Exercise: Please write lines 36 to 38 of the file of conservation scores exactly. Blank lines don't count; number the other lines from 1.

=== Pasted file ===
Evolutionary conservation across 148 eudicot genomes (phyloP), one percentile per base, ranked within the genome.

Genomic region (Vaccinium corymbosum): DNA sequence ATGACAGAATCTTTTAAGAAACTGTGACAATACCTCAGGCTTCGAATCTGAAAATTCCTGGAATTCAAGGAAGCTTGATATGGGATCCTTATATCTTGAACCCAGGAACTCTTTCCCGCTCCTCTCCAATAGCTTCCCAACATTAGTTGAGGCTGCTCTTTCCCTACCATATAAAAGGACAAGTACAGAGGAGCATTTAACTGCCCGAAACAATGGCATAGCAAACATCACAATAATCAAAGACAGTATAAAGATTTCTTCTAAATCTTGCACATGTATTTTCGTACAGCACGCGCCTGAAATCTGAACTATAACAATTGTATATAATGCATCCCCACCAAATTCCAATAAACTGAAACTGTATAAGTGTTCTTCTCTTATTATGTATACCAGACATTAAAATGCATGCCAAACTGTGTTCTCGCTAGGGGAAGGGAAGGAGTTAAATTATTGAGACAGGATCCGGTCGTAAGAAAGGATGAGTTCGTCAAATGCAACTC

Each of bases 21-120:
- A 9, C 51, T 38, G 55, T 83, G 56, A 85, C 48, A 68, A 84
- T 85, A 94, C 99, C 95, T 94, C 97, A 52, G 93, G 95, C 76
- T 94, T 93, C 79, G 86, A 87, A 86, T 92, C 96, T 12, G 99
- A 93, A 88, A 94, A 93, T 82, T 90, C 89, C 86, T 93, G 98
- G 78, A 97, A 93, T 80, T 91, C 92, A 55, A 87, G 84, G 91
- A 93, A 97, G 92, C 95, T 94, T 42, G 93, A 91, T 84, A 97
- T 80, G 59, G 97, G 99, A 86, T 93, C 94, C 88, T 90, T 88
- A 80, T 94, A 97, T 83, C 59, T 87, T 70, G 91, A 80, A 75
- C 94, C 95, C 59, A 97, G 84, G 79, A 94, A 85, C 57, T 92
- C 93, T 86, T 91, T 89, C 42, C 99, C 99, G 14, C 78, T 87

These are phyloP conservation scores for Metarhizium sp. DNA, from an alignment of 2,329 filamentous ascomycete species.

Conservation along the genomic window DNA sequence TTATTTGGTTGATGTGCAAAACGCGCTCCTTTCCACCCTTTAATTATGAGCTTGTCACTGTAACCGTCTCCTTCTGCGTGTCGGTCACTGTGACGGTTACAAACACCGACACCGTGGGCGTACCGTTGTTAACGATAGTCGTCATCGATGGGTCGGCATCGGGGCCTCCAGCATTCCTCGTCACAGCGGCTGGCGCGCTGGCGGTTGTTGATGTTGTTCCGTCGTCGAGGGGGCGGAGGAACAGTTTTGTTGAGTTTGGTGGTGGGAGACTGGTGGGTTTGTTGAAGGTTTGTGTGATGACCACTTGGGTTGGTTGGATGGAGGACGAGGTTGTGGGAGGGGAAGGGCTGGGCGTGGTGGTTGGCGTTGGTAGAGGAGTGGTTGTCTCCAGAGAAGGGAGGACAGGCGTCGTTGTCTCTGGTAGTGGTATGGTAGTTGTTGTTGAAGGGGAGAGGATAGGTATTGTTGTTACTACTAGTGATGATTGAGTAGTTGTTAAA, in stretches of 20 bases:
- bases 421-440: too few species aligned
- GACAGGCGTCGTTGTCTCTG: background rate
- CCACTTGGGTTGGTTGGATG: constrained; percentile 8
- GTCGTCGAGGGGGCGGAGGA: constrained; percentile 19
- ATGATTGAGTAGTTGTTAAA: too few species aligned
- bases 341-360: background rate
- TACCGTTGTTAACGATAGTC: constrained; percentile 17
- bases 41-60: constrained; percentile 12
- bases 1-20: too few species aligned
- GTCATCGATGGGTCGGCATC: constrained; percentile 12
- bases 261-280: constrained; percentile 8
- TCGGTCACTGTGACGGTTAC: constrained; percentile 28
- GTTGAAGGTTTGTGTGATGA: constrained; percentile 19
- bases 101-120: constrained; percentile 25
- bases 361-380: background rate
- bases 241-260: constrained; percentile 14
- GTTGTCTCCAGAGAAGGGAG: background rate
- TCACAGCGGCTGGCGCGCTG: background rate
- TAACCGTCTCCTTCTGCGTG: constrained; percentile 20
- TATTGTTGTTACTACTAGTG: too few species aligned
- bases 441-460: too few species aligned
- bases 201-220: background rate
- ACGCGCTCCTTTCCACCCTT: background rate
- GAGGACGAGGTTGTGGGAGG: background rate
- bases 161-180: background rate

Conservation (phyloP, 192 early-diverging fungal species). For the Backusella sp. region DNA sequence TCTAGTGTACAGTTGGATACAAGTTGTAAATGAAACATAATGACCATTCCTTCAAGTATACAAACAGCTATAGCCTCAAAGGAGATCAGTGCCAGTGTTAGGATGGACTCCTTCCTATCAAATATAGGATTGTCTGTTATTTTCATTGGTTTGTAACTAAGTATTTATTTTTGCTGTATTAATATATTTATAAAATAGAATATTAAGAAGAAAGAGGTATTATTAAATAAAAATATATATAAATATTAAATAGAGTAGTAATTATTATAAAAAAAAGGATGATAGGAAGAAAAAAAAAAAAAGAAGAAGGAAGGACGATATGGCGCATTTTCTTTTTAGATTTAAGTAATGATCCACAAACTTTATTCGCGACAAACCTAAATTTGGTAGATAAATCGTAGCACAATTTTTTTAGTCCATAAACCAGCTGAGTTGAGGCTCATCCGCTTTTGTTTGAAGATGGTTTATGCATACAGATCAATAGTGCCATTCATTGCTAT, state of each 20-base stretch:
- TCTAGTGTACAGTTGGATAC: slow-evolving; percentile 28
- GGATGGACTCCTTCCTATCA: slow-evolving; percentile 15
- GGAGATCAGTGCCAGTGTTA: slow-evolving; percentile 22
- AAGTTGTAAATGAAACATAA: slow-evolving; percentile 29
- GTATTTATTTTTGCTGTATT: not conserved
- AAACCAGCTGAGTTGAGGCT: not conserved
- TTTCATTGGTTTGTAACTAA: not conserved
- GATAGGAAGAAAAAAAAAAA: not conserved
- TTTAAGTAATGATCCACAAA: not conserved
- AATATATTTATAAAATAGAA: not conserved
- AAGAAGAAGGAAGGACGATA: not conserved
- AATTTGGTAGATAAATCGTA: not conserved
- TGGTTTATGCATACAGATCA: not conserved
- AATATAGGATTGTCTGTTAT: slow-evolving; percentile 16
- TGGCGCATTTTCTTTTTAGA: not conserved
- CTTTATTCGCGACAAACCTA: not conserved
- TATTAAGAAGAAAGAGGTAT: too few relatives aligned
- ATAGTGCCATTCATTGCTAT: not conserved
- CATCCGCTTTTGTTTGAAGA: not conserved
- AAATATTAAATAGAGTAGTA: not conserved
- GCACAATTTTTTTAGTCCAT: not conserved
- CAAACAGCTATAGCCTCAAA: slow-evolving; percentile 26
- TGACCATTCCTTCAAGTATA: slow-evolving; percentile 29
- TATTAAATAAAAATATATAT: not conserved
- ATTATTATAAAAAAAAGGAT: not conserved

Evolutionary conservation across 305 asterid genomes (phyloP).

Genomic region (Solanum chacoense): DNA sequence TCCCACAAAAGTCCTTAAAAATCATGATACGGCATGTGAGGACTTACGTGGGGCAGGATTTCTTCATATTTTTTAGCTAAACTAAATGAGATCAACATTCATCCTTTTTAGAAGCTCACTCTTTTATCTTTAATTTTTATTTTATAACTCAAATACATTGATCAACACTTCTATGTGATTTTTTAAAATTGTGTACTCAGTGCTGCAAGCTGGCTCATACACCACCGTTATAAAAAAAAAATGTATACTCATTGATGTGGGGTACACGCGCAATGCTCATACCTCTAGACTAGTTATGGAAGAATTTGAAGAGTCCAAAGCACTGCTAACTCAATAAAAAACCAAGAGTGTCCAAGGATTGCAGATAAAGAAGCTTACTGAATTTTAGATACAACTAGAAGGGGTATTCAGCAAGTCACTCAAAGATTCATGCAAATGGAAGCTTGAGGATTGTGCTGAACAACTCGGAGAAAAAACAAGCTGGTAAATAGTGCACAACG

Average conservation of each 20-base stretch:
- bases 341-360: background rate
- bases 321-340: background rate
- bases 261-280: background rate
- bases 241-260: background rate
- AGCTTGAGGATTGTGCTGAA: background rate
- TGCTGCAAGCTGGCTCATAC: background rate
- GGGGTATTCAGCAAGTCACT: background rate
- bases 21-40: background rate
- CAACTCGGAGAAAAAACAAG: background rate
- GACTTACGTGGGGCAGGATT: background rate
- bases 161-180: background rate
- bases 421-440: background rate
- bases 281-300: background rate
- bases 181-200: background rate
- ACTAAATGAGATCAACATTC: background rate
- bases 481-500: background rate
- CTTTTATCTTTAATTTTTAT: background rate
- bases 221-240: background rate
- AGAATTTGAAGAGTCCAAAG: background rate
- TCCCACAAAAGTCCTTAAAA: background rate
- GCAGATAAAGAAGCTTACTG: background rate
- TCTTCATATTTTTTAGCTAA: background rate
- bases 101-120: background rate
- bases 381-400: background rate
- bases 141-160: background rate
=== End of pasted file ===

- bases 441-460: too few species aligned
- bases 201-220: background rate
- ACGCGCTCCTTTCCACCCTT: background rate